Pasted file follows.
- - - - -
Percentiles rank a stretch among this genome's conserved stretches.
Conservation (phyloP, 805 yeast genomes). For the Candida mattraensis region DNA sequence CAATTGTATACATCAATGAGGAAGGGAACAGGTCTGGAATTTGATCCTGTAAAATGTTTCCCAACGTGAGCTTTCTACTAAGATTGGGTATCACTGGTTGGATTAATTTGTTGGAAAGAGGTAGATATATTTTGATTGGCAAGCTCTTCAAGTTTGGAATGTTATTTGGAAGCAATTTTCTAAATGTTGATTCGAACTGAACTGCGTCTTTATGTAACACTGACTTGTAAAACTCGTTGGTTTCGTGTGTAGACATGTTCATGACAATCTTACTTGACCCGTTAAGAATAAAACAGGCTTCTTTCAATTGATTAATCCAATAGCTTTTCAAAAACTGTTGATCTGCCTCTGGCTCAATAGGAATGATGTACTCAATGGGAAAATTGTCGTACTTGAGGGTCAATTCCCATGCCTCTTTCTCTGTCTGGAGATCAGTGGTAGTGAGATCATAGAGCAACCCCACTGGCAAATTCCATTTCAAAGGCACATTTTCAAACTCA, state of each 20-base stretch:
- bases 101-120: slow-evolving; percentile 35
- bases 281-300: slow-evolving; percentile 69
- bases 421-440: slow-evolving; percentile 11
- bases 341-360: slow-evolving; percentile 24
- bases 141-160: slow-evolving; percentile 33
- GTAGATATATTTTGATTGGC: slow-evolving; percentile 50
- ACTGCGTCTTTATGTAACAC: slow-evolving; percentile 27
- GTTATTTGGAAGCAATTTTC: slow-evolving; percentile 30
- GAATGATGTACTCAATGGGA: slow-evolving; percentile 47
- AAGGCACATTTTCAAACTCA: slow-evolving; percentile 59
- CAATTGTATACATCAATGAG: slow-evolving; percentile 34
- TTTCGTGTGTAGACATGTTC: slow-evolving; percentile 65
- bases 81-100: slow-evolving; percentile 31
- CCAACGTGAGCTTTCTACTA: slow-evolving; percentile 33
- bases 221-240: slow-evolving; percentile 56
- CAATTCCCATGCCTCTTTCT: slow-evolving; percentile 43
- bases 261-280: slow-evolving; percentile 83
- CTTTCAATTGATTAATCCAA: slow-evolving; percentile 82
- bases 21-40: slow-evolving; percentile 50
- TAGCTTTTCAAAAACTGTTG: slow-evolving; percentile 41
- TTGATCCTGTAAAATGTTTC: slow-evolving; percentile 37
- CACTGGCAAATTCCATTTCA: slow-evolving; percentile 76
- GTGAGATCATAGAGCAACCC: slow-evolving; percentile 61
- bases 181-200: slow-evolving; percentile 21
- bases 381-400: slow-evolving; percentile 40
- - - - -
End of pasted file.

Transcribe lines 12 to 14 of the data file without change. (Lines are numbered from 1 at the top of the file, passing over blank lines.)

- AAGGCACATTTTCAAACTCA: slow-evolving; percentile 59
- CAATTGTATACATCAATGAG: slow-evolving; percentile 34
- TTTCGTGTGTAGACATGTTC: slow-evolving; percentile 65